Anderson, Richard

252

POVERTY EQUIVALENT GROWTH RATE  

Microsoft Academic Search

This paper proposes a new type of growth rate, called the “poverty equivalent growth rate” (PEGR), which takes into account both the growth rate in mean income and how the benefits of growth are distributed between the poor and the non-poor. The proposed measure satisfies a basic requirement that the proportional reduction in poverty is a monotonically increasing function of

N anak K akwani; H yun H. S on

2008-01-01

253

Poverty. Research Brief  

ERIC Educational Resources Information Center

How many people reading this brief believes they could financially survive in a household of four people on $19,784 a year? Yet, this was the official poverty threshold as determined by the federal government for 2005. During this same year, 17% of children under 18 lived below the poverty line, of which 14% were white, 11% Asian, 28% Hispanic and…

Walker, Karen

2007-01-01

254

Poverty and Education.  

ERIC Educational Resources Information Center

Child poverty in Canada is related to parents' low-wage employment, prevalence of single-parent families, and parents' low educational levels. Discusses how schools can alleviate impacts of child poverty by improving instruction to students with low achievement, strengthening preschool education, and building links with parents and the community.…

Levin, Benjamin

1995-01-01

255

Forest Tenure in Africa and South and Southeast Asia: Implications for Sustainable Forest Management and Poverty Alleviation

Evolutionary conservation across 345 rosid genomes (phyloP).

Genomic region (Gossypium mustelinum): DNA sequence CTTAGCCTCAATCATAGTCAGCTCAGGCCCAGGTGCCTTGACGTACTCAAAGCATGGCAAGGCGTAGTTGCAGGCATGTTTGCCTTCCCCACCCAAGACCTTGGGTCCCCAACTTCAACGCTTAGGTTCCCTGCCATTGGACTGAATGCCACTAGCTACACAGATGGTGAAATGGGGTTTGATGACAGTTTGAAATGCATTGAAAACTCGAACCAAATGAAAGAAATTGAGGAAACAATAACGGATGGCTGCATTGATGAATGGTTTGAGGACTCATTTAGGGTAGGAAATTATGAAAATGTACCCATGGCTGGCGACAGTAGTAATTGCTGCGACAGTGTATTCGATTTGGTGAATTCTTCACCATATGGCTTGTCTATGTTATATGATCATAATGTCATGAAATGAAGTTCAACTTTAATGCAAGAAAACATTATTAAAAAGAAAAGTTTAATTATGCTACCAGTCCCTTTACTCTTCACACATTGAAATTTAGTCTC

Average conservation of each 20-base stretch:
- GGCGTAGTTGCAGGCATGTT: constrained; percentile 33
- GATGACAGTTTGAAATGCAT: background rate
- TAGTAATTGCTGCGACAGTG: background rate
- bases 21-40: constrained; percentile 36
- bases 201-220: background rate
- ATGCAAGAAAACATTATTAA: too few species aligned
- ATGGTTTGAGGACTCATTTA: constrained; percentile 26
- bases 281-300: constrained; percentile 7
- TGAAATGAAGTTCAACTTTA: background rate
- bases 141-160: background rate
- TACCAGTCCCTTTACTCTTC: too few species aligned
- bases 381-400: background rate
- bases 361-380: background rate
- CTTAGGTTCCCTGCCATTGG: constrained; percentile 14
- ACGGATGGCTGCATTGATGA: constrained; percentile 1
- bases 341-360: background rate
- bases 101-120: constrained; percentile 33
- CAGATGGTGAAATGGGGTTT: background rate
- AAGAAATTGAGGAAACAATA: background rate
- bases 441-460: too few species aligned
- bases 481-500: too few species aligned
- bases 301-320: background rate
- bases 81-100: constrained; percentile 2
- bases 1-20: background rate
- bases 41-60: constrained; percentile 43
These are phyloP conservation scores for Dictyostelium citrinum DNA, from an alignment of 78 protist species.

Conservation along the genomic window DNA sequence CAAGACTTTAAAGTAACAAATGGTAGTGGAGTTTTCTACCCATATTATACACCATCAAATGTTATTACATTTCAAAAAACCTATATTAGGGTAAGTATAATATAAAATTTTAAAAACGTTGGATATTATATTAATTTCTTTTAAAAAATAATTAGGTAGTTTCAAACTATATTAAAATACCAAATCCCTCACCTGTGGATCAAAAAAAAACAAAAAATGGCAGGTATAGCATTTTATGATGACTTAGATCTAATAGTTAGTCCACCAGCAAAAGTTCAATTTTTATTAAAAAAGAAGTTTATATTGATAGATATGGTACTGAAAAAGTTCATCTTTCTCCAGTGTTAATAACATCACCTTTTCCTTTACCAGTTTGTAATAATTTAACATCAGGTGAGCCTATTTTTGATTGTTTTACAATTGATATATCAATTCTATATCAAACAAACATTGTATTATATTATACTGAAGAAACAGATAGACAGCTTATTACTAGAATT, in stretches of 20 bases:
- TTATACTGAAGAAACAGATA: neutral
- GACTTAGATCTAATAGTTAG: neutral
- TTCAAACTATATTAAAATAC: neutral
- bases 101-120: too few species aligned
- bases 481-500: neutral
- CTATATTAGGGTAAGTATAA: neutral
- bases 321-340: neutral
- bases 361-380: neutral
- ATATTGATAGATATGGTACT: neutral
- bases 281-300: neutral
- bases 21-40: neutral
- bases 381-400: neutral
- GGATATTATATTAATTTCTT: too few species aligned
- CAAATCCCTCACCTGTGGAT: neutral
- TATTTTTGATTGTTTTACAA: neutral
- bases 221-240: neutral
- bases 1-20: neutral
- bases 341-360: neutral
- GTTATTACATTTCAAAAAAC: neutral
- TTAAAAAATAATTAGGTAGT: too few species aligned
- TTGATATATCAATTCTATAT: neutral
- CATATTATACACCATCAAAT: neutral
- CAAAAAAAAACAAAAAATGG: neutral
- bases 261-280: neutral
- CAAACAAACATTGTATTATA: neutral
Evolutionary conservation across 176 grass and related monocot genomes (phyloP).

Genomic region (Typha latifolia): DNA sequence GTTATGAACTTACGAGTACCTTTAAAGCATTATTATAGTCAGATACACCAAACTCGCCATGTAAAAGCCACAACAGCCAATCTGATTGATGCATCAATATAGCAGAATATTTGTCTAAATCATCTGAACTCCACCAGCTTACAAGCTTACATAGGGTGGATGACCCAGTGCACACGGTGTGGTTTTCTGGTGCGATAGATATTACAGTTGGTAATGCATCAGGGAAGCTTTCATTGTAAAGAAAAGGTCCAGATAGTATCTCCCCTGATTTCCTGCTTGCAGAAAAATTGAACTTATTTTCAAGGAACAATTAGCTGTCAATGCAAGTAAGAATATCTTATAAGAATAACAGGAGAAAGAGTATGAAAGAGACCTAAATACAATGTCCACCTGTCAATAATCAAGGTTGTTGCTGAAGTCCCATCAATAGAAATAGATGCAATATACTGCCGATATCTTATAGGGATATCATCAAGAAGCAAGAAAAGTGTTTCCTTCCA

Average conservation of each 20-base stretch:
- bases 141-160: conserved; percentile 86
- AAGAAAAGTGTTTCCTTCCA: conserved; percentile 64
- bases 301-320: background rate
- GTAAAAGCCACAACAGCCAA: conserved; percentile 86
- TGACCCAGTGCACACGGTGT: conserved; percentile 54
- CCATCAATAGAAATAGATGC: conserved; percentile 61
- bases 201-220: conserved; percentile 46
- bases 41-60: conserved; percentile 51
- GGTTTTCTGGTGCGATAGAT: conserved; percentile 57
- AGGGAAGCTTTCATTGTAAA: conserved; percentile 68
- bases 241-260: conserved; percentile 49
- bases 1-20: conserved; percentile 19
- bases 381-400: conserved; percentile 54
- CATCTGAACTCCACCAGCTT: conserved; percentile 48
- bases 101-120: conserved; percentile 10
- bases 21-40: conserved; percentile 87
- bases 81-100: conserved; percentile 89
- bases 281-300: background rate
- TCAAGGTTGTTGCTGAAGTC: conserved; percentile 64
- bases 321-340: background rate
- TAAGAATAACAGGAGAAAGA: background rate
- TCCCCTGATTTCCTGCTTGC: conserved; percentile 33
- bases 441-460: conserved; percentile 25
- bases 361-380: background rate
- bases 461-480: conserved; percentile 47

Microsoft Academic Search

Based on recent studies conducted by the Food and Agriculture Organization of the United Nations (FAO) on forest tenure systems in Asia and Africa, the paper presents an overview of the present situation, characterized by the predominance of public forests under the direct control and management of governments. The paper reviews the achievements of various forest tenure systems in relation

Dominique Reeb; Francesca Romano

256

Public health response to striking solid waste management.  

PubMed

In 2009, the City of Toronto, Ontario, Canada, experienced a six-week labor disruption involving 24,000 city workers that included solid waste and public health employees. In an attempt to control illegal dumping and to manage garbage storage across the city during this period, 24 temporary garbage storage sites were established by the city (mostly in local parks) for residents to dispose of their household waste. No other municipality in North America has attempted to operate this many temporary sites for this long a period. Management and nonunion staff from Healthy Environments in Toronto Public Health performed daily inspections, responded to community questions, issued public health orders, and worked closely with Solid Waste Management and the Ministry of the Environment to actively manage the public health concerns associated with these sites. This intensive oversight mitigated public health risks to the community and facilitated an effective, safe solution to the temporary garbage storage problem. PMID:22010330